The forests of Andrew Lang April 18, 2009Posted by Jenny in literature, memoir.
Tags: Andrew Lang, fairy tales, H.J. Ford, Hansel and Gretel, The Red Fairy Book
When I was growing up, one of my favorite books was the collection of fairy tales called The Red Fairy Book by Andrew Lang. I had a copy of it that had belonged to my mother. In fact, I still have it, and it is sitting beside me on my desk right now. The front cover hangs by a few threads, and pages could be removed by the handful, if one were so inclined. In this 1930 edition, my mother’s name is written in a scrawl quite different from the tidy handwriting I knew later. She was seven years old.
The stories don’t waste any time getting down to business. One entitled “Brother and Sister” begins: “Brother took sister by the hand and said: ‘Look here, we haven’t had one single happy moment since our mother died. That stepmother of ours beats us and if we dare go near her, she kicks us away. We never get anything but hard, dry crusts to eat. Come along and let us go forth into the wide world together.'”
So they set forth (do people “set forth” any more?) over fields and meadows, hedges and ditches, and they come to a large forest, where things start to go wrong. Turns out their wicked stepmother (in a shocking development) “was in reality a witch,” and she had cast spells over all of the streams in the forest. Brother and sister became terribly thirsty, but when they stooped down to drink, they could hear the streams warning them not to partake. When they came to the third brook (things always come in threes), the stream said, “Who drinks of me will be a roe! who drinks of me will be a roe!” But the little boy was so thirsty that he drank anyway, and here is what happened:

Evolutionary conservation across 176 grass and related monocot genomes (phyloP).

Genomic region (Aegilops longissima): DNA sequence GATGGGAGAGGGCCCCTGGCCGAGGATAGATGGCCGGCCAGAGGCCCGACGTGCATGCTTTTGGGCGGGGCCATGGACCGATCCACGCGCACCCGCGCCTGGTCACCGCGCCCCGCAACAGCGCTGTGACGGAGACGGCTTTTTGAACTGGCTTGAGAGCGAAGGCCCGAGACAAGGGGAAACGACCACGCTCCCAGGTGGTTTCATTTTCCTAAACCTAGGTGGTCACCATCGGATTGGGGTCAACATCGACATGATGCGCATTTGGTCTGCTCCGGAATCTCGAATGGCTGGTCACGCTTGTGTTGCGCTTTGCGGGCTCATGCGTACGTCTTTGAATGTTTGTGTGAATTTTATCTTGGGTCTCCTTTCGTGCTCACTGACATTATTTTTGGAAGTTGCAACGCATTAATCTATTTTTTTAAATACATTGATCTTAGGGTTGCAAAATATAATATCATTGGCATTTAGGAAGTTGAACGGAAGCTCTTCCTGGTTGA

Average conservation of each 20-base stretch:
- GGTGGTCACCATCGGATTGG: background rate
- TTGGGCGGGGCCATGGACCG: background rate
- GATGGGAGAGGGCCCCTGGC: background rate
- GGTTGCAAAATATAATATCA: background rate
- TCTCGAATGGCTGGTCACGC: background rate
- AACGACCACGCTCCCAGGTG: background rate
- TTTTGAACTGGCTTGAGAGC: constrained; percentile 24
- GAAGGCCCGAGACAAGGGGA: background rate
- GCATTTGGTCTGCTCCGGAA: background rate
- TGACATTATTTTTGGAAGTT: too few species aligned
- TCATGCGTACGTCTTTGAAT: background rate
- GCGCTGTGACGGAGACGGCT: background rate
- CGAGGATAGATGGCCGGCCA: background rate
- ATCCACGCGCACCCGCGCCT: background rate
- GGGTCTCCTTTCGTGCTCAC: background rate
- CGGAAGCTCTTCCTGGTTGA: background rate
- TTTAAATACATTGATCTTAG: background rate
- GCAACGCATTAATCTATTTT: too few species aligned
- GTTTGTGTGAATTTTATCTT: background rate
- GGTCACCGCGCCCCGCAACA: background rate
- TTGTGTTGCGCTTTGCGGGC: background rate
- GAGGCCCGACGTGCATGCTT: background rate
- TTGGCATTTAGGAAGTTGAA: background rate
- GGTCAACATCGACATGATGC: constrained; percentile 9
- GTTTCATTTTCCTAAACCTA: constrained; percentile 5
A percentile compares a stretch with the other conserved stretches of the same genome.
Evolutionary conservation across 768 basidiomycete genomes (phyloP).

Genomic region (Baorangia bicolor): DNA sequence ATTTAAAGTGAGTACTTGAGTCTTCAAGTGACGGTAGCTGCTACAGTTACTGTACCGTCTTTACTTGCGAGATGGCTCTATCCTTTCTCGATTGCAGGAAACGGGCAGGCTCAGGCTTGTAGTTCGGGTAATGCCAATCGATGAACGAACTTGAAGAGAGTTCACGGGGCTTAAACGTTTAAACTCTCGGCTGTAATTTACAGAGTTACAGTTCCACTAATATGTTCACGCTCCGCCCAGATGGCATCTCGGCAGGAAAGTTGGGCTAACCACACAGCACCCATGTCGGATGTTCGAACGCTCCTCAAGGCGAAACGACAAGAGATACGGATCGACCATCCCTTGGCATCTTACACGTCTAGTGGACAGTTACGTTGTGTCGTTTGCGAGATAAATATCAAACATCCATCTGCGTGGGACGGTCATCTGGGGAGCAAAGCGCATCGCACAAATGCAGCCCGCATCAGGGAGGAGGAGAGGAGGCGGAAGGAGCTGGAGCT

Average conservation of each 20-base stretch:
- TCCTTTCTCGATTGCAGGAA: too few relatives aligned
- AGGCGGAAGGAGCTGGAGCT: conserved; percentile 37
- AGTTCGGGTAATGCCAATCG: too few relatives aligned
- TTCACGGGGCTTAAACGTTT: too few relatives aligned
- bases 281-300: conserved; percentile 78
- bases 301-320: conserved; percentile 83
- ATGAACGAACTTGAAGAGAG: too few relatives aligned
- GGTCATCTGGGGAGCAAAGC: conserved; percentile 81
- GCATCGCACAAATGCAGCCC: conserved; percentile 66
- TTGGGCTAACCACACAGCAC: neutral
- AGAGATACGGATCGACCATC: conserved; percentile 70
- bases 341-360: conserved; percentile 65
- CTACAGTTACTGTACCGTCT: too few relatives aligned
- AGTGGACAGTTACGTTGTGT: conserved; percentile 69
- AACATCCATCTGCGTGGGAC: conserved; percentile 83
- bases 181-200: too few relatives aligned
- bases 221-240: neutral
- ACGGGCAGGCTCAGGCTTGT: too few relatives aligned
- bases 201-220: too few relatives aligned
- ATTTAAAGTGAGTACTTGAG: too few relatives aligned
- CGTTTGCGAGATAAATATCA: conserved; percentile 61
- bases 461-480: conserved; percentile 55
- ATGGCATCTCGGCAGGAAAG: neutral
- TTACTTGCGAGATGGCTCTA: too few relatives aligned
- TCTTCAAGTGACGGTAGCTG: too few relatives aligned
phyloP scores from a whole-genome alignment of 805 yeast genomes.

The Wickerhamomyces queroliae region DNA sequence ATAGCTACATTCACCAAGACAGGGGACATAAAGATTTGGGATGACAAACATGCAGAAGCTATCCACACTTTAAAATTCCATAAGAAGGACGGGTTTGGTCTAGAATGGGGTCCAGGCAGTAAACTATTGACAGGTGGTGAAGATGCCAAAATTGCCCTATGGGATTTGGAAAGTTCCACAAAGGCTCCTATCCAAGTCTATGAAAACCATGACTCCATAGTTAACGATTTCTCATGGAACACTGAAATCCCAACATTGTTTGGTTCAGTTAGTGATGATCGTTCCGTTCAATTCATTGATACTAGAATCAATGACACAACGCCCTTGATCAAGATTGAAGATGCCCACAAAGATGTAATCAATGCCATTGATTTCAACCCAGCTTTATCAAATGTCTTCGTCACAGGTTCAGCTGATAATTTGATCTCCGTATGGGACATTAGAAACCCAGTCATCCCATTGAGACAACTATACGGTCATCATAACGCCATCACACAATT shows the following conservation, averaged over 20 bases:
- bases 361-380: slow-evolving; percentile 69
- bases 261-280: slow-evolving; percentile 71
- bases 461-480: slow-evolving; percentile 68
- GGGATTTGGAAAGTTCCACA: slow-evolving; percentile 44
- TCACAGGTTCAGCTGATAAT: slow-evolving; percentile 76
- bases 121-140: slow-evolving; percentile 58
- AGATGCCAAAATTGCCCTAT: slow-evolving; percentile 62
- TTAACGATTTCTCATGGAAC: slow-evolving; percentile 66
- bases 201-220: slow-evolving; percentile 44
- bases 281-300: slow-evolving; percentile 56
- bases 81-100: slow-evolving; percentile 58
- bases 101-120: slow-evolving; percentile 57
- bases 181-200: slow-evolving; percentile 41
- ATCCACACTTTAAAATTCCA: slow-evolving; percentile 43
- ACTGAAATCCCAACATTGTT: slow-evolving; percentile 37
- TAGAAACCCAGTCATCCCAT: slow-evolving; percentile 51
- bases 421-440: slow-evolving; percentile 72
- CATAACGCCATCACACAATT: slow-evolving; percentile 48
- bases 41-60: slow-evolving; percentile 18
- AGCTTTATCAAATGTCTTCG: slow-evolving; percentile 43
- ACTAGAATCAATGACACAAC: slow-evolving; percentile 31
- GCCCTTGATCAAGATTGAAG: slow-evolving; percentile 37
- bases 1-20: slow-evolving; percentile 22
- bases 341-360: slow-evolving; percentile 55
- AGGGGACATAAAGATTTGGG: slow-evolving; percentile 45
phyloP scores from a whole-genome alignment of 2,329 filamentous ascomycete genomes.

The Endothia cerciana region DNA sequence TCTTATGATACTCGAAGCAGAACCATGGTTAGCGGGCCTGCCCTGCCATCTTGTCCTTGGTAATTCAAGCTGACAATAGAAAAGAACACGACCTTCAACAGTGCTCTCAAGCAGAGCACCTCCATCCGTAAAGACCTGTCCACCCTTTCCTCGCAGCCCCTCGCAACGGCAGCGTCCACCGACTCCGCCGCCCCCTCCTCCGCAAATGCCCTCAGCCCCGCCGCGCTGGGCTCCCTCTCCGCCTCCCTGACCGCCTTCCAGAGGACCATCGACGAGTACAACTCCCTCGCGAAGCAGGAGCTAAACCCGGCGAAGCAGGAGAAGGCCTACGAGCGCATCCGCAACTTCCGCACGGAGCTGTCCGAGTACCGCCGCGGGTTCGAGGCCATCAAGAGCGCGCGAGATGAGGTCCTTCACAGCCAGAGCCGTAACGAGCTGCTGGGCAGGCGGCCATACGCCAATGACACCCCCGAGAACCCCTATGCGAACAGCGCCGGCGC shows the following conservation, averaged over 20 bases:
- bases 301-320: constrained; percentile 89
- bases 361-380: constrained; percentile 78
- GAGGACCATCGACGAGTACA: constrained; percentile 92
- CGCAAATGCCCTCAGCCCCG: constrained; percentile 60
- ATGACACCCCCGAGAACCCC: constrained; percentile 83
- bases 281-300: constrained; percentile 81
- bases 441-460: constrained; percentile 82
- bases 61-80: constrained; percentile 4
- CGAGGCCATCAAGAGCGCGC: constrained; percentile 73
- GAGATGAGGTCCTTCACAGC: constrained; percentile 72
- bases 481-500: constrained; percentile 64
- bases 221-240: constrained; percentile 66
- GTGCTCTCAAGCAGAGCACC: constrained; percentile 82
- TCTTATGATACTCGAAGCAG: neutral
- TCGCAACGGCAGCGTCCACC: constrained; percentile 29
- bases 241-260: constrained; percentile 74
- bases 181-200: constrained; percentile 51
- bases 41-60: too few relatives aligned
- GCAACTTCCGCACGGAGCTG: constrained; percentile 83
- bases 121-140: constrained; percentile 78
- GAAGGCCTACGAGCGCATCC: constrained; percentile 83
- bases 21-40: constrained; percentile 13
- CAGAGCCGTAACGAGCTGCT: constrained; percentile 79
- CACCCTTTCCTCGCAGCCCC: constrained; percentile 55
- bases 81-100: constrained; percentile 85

They stay in the woods for a long time, making beds of moss and leaves, and eating roots, nuts, and berries. Peculiar things happen (no particular surprise there), and somewhere along the way, the sister meets a man with a gold crown on his head, who looks kindly at her, holds out his hand, and says, “Will you come with me to my castle and be my dear wife?” (I like that—no fuss, no muss, no bother!)
She of course immediately accepts, but she insists that the roe deer must come along too. To make a long story short, the wicked stepmother appears once again and casts some evil spells, but in the end the king wises up to her tricks and condemns her to death. “As soon as the old witch was dead, the spell was taken off the little roe and he was restored to his natural shape once more, and so brother and sister lived happily ever after.” (And I guess the king does too, but he isn’t mentioned at the end, which gives the tale a distinctly incestuous spin.)
As a child I spent many hours turning the pages of this and other similar books, living in the world of ghosts and goblins, princes and princesses, magical horses and giant polar bears. I’m afraid to say that all of this strange stuff seems to have left its mark on my impressionable young mind. In particular, the idea of the enchanted forest has always stayed with me. But you already knew that, if you have been following this blog.